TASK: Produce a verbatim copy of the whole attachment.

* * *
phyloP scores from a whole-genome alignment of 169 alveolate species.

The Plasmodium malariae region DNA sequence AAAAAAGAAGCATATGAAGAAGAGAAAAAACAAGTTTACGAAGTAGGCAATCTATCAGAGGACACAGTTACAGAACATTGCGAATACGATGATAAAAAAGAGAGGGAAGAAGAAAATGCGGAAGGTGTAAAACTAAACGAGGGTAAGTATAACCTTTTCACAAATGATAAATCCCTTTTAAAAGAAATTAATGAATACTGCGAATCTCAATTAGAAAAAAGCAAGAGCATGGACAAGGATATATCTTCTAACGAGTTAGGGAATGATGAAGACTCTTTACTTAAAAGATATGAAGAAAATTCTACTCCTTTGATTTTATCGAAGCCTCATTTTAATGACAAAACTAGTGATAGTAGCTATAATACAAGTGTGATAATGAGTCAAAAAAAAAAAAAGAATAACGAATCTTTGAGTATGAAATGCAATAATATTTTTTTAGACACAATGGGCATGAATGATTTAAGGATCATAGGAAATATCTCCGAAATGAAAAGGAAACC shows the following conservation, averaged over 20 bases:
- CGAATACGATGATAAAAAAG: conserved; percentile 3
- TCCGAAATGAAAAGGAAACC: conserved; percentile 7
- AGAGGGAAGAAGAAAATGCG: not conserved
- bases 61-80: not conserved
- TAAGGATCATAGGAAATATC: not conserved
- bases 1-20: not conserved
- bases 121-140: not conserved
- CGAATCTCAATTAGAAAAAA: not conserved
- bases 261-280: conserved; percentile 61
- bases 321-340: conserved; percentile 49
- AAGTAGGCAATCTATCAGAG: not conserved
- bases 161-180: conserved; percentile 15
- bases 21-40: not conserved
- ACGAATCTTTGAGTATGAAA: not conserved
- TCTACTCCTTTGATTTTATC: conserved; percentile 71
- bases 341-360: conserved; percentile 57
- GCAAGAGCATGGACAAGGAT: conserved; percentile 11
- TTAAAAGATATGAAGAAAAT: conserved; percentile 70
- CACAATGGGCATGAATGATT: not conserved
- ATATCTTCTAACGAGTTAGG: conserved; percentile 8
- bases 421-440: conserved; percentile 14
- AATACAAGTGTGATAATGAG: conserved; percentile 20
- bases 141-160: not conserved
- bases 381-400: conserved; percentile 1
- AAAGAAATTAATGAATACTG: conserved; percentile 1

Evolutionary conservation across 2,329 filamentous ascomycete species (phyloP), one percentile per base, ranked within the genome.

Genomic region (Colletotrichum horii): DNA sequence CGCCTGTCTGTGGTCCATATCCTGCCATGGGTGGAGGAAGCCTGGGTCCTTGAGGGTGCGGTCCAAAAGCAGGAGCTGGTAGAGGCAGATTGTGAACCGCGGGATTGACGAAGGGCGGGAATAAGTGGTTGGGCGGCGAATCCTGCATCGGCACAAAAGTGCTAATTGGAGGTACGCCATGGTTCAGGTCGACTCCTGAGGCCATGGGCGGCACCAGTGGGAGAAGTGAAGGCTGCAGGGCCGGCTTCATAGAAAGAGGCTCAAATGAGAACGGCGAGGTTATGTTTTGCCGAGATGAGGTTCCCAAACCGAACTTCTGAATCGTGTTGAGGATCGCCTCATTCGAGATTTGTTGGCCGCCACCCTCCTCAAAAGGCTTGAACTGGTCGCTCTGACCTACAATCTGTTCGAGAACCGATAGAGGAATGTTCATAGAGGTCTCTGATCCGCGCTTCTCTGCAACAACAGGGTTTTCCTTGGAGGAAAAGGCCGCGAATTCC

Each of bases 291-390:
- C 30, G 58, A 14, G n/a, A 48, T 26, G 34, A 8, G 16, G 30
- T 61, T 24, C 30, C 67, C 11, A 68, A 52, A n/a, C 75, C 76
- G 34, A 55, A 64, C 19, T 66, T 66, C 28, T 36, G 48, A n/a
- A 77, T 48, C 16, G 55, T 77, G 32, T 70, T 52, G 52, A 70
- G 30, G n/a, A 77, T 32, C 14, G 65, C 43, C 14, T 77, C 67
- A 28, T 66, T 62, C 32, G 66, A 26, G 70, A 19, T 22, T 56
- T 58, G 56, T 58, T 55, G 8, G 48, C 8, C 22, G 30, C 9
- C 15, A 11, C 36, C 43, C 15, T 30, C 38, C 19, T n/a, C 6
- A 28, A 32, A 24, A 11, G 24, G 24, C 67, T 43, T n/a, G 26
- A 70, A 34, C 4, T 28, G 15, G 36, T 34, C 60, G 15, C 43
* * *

phyloP scores from a whole-genome alignment of 169 alveolate species.

The Plasmodium malariae region DNA sequence AAAAAAGAAGCATATGAAGAAGAGAAAAAACAAGTTTACGAAGTAGGCAATCTATCAGAGGACACAGTTACAGAACATTGCGAATACGATGATAAAAAAGAGAGGGAAGAAGAAAATGCGGAAGGTGTAAAACTAAACGAGGGTAAGTATAACCTTTTCACAAATGATAAATCCCTTTTAAAAGAAATTAATGAATACTGCGAATCTCAATTAGAAAAAAGCAAGAGCATGGACAAGGATATATCTTCTAACGAGTTAGGGAATGATGAAGACTCTTTACTTAAAAGATATGAAGAAAATTCTACTCCTTTGATTTTATCGAAGCCTCATTTTAATGACAAAACTAGTGATAGTAGCTATAATACAAGTGTGATAATGAGTCAAAAAAAAAAAAAGAATAACGAATCTTTGAGTATGAAATGCAATAATATTTTTTTAGACACAATGGGCATGAATGATTTAAGGATCATAGGAAATATCTCCGAAATGAAAAGGAAACC shows the following conservation, averaged over 20 bases:
- CGAATACGATGATAAAAAAG: conserved; percentile 3
- TCCGAAATGAAAAGGAAACC: conserved; percentile 7
- AGAGGGAAGAAGAAAATGCG: not conserved
- bases 61-80: not conserved
- TAAGGATCATAGGAAATATC: not conserved
- bases 1-20: not conserved
- bases 121-140: not conserved
- CGAATCTCAATTAGAAAAAA: not conserved
- bases 261-280: conserved; percentile 61
- bases 321-340: conserved; percentile 49
- AAGTAGGCAATCTATCAGAG: not conserved
- bases 161-180: conserved; percentile 15
- bases 21-40: not conserved
- ACGAATCTTTGAGTATGAAA: not conserved
- TCTACTCCTTTGATTTTATC: conserved; percentile 71
- bases 341-360: conserved; percentile 57
- GCAAGAGCATGGACAAGGAT: conserved; percentile 11
- TTAAAAGATATGAAGAAAAT: conserved; percentile 70
- CACAATGGGCATGAATGATT: not conserved
- ATATCTTCTAACGAGTTAGG: conserved; percentile 8
- bases 421-440: conserved; percentile 14
- AATACAAGTGTGATAATGAG: conserved; percentile 20
- bases 141-160: not conserved
- bases 381-400: conserved; percentile 1
- AAAGAAATTAATGAATACTG: conserved; percentile 1

Evolutionary conservation across 2,329 filamentous ascomycete species (phyloP), one percentile per base, ranked within the genome.

Genomic region (Colletotrichum horii): DNA sequence CGCCTGTCTGTGGTCCATATCCTGCCATGGGTGGAGGAAGCCTGGGTCCTTGAGGGTGCGGTCCAAAAGCAGGAGCTGGTAGAGGCAGATTGTGAACCGCGGGATTGACGAAGGGCGGGAATAAGTGGTTGGGCGGCGAATCCTGCATCGGCACAAAAGTGCTAATTGGAGGTACGCCATGGTTCAGGTCGACTCCTGAGGCCATGGGCGGCACCAGTGGGAGAAGTGAAGGCTGCAGGGCCGGCTTCATAGAAAGAGGCTCAAATGAGAACGGCGAGGTTATGTTTTGCCGAGATGAGGTTCCCAAACCGAACTTCTGAATCGTGTTGAGGATCGCCTCATTCGAGATTTGTTGGCCGCCACCCTCCTCAAAAGGCTTGAACTGGTCGCTCTGACCTACAATCTGTTCGAGAACCGATAGAGGAATGTTCATAGAGGTCTCTGATCCGCGCTTCTCTGCAACAACAGGGTTTTCCTTGGAGGAAAAGGCCGCGAATTCC

Each of bases 291-390:
- C 30, G 58, A 14, G n/a, A 48, T 26, G 34, A 8, G 16, G 30
- T 61, T 24, C 30, C 67, C 11, A 68, A 52, A n/a, C 75, C 76
- G 34, A 55, A 64, C 19, T 66, T 66, C 28, T 36, G 48, A n/a
- A 77, T 48, C 16, G 55, T 77, G 32, T 70, T 52, G 52, A 70
- G 30, G n/a, A 77, T 32, C 14, G 65, C 43, C 14, T 77, C 67
- A 28, T 66, T 62, C 32, G 66, A 26, G 70, A 19, T 22, T 56
- T 58, G 56, T 58, T 55, G 8, G 48, C 8, C 22, G 30, C 9
- C 15, A 11, C 36, C 43, C 15, T 30, C 38, C 19, T n/a, C 6
- A 28, A 32, A 24, A 11, G 24, G 24, C 67, T 43, T n/a, G 26
- A 70, A 34, C 4, T 28, G 15, G 36, T 34, C 60, G 15, C 43